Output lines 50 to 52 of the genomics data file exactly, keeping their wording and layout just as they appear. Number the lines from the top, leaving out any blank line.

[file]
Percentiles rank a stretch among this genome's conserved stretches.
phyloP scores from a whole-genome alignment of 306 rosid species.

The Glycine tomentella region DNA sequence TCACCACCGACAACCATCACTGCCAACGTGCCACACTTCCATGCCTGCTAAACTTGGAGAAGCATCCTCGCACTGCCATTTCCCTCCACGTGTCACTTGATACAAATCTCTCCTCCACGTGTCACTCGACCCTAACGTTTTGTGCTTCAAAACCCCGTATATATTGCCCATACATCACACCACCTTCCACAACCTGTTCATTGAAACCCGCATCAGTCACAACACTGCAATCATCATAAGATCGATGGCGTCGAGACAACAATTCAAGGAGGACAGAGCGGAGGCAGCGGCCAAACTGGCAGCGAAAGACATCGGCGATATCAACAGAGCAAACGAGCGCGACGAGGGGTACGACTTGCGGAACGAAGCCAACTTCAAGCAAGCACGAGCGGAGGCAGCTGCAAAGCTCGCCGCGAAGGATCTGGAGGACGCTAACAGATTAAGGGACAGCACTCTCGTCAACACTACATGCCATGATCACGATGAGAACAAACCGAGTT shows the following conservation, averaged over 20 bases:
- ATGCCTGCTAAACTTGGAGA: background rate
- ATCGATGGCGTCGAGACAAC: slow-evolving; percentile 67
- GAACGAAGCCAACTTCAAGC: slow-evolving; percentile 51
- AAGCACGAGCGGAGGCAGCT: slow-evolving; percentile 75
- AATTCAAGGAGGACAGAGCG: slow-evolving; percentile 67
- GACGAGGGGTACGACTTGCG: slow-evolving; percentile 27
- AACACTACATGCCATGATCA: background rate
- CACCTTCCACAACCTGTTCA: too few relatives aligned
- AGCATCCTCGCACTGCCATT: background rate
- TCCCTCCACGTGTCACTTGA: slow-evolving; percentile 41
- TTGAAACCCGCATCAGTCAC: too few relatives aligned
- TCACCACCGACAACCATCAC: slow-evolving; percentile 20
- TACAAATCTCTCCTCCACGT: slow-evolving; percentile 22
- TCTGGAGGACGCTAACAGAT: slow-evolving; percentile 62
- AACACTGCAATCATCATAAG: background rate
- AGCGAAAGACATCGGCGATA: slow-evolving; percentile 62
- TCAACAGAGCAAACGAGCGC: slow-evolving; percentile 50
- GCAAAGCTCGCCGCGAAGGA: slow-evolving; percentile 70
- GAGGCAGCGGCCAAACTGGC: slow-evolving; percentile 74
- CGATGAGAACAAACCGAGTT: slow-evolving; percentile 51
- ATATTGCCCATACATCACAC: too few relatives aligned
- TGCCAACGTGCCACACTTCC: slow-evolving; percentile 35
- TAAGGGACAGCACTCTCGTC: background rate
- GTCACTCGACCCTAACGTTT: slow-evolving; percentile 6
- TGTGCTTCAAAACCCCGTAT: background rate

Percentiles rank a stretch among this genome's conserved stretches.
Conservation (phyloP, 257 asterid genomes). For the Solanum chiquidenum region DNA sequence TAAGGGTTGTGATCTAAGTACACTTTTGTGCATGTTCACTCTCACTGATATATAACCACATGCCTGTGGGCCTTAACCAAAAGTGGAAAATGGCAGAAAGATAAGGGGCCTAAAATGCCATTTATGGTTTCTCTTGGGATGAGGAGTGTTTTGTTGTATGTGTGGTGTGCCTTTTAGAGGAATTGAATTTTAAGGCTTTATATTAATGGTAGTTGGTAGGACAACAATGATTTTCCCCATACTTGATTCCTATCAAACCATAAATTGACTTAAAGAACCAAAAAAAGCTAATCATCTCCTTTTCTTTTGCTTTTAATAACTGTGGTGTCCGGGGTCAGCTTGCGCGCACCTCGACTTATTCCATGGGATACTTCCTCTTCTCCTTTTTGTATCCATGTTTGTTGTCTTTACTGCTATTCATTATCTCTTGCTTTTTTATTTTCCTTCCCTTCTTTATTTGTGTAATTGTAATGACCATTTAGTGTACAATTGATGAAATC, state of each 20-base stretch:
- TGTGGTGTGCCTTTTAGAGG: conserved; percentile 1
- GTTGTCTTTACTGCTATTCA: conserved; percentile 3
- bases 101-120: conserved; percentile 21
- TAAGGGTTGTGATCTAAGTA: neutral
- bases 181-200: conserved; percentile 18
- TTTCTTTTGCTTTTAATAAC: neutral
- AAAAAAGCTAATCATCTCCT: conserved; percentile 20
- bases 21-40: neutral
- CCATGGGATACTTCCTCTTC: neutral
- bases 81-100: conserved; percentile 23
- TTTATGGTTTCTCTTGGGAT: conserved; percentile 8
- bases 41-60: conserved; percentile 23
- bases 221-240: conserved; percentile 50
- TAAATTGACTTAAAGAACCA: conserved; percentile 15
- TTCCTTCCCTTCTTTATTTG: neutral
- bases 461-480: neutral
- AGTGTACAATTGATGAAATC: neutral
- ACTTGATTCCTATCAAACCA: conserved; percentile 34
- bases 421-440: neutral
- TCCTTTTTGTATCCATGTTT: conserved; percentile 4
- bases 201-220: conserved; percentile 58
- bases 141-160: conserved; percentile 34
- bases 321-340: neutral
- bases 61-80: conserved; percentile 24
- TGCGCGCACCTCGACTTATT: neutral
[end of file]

- TCCTTTTTGTATCCATGTTT: conserved; percentile 4
- bases 201-220: conserved; percentile 58
- bases 141-160: conserved; percentile 34